2. 2.

    Colebunders R, Borchert M. Ebola Haemorrhagic fever – a review. J Inf Secur. 2000;40:16–20.

    CAS  Google Scholar 

  3. 3.

    Calain P, Bwaka MA, Colebunders R, De Roo A, Guimard Y, Katwiki KR, et al. Ebola hemorrhagic fever in Kikwit, Democratic Republic of the Congo: clinical observations in 103 patients. J Infect Dis. 1999;179:S1–7.

    Article  Google Scholar 

  4. 4.

    World Health Organization (WHO). Ebola Data and Statistic. 2016 . Available from: Accessed 26 Dec 2016 [cited 2016 May 11].

    Google Scholar 

  5. 5.

    Elston JWT, Cartwright C, Ndumbi P, Wright J. The health impact of the 2014–15 Ebola outbreak. Public Health. 2017;143:60–70.

    CAS  Article  Google Scholar 

  6. 6.

    Centers for Disease Control and Prevention. 2014-2016 Ebola outbreak in West Africa. Centers Dis Control Prev 2016.

    Google Scholar 

  7. 7.

    Bishop BM. Potential and emerging treatment options for Ebola virus disease. Ann Pharmacother. 2015;49:196–206.

    CAS  Article  Google Scholar 

  8. 8.

    Lawrence P, Danet N, Reynard O, Volchkova V, Volchkov V. Human transmission of Ebola virus. Curr Opin Virol Elsevier BV. 2017;22:51–8.

    Article  Google Scholar 

  9. 9.

    Rewar S, Mirdha D. Transmission of Ebola virus disease: An overview. Ann. Glob. Heal; 2014. p. 444–51.

    Google Scholar 

  10. 10.

    Kuhn JH, Bao Y, Bavari S, Becker S, Bradfute S, Brister JR, et al. Virus nomenclature below the species level: a standardized nomenclature for laboratory animal-adapted strains and variants of viruses assigned to the family Filoviridae. Arch. Virol. 2013;158:1425–32.

    CAS  Article  Google Scholar 

  11. 11.

    Lefebvre A, Fiet C, Belpois-Duchamp C, Tiv M, Astruc K, Aho Glélé LS. Case fatality rates of Ebola virus diseases: a meta-analysis of World Health Organization data. M{é}decine Mal Infect Elsevier Masson SAS. 2014;44:8–12.

    Google Scholar 

  12. 12.

    WHO. Ebola Virus Disease. World Heal Organ. 2014;63:551–3 Available from: Accessed 26 Dec 2016.

    Google Scholar 

  13. 13.

    Aftab R. Ebola. 2017;0:1–5.

  14. 14.

    Ikegami T, Calaor AB, Miranda ME, Niikura M, Saijo M, Kurane I, et al. Genome structure of Ebola virus subtype Reston: differences among Ebola subtypes. Arch Virol. 2001;146:2021–7.

    CAS  Article  Google Scholar 

  15. 15.

    Bray M, Paragas J. Experimental therapy of filovirus infections. Antiviral Res Elsevier. 2002;54:1–17.

    CAS  Article  Google Scholar 

  16. 16.

    Balmith M, Soliman MES. Potential Ebola drug targets – filling the gap: a critical step forward towards the design and discovery of potential drugs. Biologia. 2017;72:1–13 Available from:

    CAS  Article  Google Scholar 

  17. 17.

    Volchkov VE, Volchkova VA, Chepurnov AA, Blinov VM, Dolnik O, Netesov SV, et al. Characterization of the L gene and 5 h trailer region of Ebola virus. J Gen Virol. 1999;80:355–62.

    CAS  Article  Google Scholar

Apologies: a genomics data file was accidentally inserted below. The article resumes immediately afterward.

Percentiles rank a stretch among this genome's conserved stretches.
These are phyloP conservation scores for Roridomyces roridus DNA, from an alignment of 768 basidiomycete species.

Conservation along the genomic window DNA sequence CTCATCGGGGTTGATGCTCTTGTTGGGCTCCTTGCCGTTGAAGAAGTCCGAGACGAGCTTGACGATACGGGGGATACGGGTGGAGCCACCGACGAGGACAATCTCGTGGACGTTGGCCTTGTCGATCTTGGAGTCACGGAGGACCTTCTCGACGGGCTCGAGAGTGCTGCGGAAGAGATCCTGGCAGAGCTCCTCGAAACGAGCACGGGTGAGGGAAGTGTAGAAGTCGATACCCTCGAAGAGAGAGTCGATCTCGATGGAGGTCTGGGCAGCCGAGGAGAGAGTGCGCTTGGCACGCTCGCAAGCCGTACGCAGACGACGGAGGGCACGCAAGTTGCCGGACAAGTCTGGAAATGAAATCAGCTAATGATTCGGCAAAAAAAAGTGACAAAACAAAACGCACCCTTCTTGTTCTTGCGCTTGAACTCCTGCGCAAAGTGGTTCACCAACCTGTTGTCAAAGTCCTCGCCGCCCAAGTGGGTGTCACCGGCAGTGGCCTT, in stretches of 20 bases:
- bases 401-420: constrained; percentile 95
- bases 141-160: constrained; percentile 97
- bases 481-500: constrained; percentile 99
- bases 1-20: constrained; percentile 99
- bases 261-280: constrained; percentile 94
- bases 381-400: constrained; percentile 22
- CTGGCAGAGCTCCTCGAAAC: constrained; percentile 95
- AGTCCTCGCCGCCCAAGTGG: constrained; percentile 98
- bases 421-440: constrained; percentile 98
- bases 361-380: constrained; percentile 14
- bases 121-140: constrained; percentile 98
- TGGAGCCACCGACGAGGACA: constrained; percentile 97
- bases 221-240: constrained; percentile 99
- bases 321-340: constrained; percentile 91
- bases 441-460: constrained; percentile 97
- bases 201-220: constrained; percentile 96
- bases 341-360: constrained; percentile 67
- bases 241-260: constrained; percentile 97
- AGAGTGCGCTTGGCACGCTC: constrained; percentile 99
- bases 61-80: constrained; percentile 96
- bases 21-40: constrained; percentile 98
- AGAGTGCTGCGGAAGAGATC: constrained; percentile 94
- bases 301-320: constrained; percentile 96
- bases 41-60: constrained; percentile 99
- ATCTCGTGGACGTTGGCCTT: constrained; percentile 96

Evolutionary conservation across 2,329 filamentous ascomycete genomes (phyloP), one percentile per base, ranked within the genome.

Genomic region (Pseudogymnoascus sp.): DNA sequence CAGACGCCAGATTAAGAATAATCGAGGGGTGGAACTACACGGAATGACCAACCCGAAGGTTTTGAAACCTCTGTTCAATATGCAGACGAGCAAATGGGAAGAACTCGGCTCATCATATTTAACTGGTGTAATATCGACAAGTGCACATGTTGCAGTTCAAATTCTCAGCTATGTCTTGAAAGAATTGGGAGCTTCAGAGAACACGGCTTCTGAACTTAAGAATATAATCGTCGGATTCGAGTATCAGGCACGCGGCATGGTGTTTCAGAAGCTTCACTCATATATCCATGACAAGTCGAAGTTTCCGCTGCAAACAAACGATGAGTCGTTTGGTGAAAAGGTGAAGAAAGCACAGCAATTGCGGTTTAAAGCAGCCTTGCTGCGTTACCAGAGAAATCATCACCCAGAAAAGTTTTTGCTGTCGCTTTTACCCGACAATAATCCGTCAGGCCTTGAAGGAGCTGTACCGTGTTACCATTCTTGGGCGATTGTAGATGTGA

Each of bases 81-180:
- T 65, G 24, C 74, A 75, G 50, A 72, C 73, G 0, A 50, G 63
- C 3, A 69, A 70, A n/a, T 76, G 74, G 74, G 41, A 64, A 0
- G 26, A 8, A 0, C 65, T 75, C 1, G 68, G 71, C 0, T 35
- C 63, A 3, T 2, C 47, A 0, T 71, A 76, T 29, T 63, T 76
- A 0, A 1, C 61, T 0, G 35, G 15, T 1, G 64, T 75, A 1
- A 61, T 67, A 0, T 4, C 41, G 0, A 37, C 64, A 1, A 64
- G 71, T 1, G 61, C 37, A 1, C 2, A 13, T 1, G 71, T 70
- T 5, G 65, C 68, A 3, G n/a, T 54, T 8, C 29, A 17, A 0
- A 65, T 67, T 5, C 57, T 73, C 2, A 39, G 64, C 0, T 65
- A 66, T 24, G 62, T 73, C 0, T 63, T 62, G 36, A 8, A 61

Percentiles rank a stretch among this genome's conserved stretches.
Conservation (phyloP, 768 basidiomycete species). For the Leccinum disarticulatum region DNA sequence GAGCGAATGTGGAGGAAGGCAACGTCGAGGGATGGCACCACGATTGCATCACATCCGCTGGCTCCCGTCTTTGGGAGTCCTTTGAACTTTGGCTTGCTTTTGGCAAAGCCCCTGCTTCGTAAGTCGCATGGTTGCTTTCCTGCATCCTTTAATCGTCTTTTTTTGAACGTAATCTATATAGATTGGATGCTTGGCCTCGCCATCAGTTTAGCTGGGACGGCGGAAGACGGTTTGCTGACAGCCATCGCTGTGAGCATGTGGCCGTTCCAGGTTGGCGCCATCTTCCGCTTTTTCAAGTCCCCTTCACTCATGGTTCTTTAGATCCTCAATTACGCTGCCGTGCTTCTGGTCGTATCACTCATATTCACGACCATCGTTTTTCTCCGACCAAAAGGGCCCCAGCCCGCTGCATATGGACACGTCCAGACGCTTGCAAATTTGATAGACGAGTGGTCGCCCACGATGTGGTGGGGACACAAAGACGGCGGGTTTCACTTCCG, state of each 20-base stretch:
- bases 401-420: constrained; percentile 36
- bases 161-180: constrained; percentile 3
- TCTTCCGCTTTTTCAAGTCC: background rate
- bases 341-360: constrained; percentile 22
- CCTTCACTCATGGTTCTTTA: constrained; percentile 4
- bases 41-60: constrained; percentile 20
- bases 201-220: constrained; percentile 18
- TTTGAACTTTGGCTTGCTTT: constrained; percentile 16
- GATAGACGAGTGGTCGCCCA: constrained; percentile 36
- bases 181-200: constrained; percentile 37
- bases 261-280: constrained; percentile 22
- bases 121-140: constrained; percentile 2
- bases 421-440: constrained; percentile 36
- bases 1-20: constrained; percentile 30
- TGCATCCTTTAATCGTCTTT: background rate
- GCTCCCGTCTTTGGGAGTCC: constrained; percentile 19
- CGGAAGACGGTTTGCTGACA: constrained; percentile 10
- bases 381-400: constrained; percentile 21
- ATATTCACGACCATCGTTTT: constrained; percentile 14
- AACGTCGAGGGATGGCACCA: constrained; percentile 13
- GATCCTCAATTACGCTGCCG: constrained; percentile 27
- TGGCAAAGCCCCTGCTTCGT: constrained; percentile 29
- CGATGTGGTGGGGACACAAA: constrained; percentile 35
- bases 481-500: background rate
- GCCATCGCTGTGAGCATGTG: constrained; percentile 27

18. 18.

    Zhou H, Sun Y, Guo Y, Lou Z. Structural perspective on the formation of ribonucleoprotein complex in negative-sense single-stranded RNA viruses. Trends Microbiol. 2013;21:475–84.

    CAS  Article  Google Scholar 

  19. 19.

    Sun Y, Guo Y, Lou Z. A versatile building block: the structures and functions of negative-sense single-stranded RNA virus nucleocapsid proteins. Protein Cell. 2012;3:893–902.

    CAS  Article  Google Scholar 

  20. 20.

    Ruigrok RW, Crépin T, Kolakofsky D. Nucleoproteins and nucleocapsids of negative-strand RNA viruses. Curr Opin Microbiol. 2011;14:504–10.

    CAS  Article  Google Scholar 

  21. 21.

    Dong S, Yang P, Li G, Liu B, Wang W, Liu X, et al. Insight into the Ebola virus nucleocapsid assembly mechanism: crystal structure of Ebola virus nucleoprotein core domain at 1.8 {Å} resolution. Protein Cell Higher Education Press. 2015;6:351–62.

    CAS  Article  Google Scholar 

  22. 22.

    Kranzusch PJ, Whelan SPJ. Architecture and regulation of negative-strand viral enzymatic machinery. RNA Biol. 2012;9:941–8.

    CAS  Article  Google Scholar 

  23. 23.

    Watanabe S, Noda T, Kawaoka Y. Functional mapping of the nucleoprotein of Ebola virus. Society. 2006;80:3743–51.

    CAS  Google Scholar 

  24. 24.

    Ascenzi P, Bocedi A, Heptonstall J, Capobianchi MR, Di Caro A, Mastrangelo E, et al. Ebolavirus and Marburgvirus: insight the Filoviridae family. Mol Asp Med. 2008;29:151–85.

    CAS  Article  Google Scholar 

  25. 25.

    Hanson JR. Natural products. Cambridge: Royal Society of Chemistry; 2003.

    Google Scholar 

  26. 26.

    Harvey AL. Natural products in drug discovery. Drug Discov Today. 2008;13:894–901 Available from:

    CAS  Article  Google Scholar 

  27. 27.

    Byler KG, Collins JT, Ogungbe IV, Setzer WN. Alphavirus protease inhibitors from natural sources: a homology modeling and molecular docking investigation. Comput Biol Chem. 2016;64:163–84 Available from:

    CAS  Article  Google Scholar 

  28. 28.

    Bindseil KU, Jakupovic J, Wolf D, Lavayre J, Leboul J, van der Pyl D. Pure compound libraries; a new perspective for natural product based drug discovery. Drug Discov Today. 2001;6:840–7.